On the 13th of February 2014, the Commission adopted the regulatory technical standards (“RTS”) on the direct, substantial and foreseeable effect of contracts within the EU and on the prevention of the evasion of rules and obligations in connection with the European Markets Infrastructure Regulation (“EMIR”). The RTS, which were prepared by the European Securities and Markets Authority, were endorsed by the Commission after having going through two public consultations, and following consultation with the Post-Trading Consultative Working Group and the Securities and Markets Stakeholder Group.
The RTS apply to contracts where both counterparties are established in a non-EU country, which does not have legislation which is equivalent to EMIR. This arises in two instances. Firstly this arises where OTC derivative contracts are concluded by entities established in third countries and the derivative is covered by a guarantee provided by an entity established in the EU. The rationale is that such an arrangement would create a financial risk for a guarantor established in the EU. In order for the guarantee to be considered substantial, the effect of the guarantee should reach or exceed a significant monetary value and it should be significant considering the overall activity on OTC Derivatives of the EU guarantor.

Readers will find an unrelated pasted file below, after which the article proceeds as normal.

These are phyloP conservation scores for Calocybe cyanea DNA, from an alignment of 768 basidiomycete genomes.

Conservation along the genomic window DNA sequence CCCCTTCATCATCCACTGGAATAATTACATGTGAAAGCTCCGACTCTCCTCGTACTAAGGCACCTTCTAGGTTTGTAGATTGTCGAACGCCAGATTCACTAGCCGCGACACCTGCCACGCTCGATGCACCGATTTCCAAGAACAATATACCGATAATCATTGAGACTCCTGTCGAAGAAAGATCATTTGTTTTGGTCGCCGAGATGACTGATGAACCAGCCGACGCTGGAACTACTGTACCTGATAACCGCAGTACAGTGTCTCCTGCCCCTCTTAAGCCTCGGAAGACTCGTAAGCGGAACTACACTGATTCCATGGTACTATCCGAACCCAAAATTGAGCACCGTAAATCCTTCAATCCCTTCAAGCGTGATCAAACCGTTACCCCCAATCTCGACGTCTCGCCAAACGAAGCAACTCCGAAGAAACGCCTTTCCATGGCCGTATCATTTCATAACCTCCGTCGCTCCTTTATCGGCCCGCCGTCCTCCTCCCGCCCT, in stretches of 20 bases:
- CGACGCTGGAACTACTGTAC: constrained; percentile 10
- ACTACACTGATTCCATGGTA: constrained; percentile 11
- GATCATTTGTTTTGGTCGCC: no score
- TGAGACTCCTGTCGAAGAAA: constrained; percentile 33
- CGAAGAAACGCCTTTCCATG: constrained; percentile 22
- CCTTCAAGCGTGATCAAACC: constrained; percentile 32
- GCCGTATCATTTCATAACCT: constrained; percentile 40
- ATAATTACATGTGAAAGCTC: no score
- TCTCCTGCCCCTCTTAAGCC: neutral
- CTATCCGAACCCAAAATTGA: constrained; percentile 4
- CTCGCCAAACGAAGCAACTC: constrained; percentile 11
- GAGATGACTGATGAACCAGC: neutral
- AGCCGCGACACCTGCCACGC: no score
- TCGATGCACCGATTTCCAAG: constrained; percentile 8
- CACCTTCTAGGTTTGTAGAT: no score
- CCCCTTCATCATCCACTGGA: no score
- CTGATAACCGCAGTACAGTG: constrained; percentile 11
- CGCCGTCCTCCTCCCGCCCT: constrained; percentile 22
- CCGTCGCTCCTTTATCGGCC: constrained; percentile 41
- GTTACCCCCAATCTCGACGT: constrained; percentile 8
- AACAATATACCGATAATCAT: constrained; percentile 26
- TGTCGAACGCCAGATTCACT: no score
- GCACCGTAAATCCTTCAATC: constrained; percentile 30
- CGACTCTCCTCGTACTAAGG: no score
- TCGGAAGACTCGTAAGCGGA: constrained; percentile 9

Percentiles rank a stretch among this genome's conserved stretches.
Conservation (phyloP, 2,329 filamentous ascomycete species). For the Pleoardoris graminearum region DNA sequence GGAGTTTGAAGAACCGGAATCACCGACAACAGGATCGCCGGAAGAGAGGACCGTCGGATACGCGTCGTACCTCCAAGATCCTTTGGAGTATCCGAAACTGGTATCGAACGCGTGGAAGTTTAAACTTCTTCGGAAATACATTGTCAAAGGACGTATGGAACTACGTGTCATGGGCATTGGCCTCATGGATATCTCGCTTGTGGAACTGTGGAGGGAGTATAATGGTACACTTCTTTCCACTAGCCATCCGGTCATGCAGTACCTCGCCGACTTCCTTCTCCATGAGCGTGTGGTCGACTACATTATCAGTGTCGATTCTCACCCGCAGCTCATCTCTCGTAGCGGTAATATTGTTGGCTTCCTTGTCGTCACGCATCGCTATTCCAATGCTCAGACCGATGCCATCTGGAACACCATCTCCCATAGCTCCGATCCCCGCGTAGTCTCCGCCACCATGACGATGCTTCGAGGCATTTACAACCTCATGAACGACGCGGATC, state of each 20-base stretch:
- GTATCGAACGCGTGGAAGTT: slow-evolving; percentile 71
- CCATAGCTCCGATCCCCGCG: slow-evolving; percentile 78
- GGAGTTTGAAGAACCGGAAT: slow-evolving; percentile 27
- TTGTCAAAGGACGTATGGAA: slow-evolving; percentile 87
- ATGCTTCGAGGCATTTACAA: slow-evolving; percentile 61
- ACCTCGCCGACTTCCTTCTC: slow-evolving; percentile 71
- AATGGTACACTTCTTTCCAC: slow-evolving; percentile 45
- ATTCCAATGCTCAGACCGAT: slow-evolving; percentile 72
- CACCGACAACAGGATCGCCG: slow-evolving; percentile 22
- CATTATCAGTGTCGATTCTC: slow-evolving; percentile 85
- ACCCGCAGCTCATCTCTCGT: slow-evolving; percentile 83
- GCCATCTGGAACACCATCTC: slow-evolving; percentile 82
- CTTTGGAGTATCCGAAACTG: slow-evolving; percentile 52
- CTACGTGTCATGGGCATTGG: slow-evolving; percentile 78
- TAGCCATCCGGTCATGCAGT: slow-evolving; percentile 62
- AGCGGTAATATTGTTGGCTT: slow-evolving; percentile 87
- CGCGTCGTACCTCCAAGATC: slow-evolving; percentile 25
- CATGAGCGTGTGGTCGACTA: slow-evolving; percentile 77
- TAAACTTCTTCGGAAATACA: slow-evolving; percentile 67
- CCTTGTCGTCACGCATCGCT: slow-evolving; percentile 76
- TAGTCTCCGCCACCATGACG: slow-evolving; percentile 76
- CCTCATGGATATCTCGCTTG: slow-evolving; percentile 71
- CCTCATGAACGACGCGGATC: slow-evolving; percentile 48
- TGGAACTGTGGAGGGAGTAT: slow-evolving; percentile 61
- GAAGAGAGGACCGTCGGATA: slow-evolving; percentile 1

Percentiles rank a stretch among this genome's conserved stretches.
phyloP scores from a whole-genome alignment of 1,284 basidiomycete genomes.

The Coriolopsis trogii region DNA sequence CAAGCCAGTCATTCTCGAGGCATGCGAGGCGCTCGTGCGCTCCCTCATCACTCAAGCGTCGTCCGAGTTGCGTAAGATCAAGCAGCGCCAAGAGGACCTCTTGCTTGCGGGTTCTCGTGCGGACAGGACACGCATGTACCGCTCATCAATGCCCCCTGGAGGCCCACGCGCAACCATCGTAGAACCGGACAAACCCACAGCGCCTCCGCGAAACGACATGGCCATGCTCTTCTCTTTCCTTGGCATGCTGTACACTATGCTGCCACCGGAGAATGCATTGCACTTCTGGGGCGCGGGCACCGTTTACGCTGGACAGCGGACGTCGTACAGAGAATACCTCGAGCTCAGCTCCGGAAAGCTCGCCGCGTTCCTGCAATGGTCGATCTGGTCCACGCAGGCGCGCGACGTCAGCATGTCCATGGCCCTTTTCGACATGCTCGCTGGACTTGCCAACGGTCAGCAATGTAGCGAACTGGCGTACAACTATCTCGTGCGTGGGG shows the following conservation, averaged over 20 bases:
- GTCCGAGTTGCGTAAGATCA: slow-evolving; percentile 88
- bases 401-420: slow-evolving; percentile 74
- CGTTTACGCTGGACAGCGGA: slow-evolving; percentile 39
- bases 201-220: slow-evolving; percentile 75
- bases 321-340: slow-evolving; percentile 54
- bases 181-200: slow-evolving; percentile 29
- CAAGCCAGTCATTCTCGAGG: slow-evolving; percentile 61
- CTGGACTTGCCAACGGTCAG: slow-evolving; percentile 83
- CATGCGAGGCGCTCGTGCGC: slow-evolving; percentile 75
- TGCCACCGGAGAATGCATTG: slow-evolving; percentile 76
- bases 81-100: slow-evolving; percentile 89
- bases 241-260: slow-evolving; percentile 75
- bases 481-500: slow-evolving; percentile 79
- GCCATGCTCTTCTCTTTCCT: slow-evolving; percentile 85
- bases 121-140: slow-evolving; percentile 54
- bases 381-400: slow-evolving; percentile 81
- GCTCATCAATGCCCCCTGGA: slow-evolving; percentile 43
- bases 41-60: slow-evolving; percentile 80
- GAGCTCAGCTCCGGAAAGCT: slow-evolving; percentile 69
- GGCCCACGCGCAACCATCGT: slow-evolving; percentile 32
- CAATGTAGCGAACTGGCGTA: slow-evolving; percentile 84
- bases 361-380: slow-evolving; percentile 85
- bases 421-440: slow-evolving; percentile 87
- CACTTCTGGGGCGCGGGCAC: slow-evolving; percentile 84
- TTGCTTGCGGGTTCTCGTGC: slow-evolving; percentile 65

The second instance arises where financial counterparties established in third countries can enter into OTC derivatives through their branches which are located in the EU. An OTC derivative contract shall be considered as having a direct, substantial and foreseeable effect within the EU where the two entities established in a non-EU country enter into an OTC derivative through their branches in the EU, and the EU entities would qualify as financial counterparties if they were established in the EU.
EMIR also provides for an anti-avoidance test which would render EMIR applicable to global forms of arrangements involving OTC derivatives which are structured in such a way as “to prevent the evasion of any of the provisions of EMIR”. An OTC derivative shall be deemed to have been designed to circumvent the provisions of EMIR if the way in which it has been concluded is considered to have, as its primary purpose, the avoidance of the provisions of EMIR. This arises where the primary purpose of an arrangement (or series of arrangements) related to OTC derivatives is to defeat the object, spirit and purpose of EMIR, and includes the situation where this is part of an artificial arrangement. An arrangement that intrinsically lacks business rationale, commercial substance or relevant economic justification and consists of any contract is considered to be an ‘artificial arrangement’.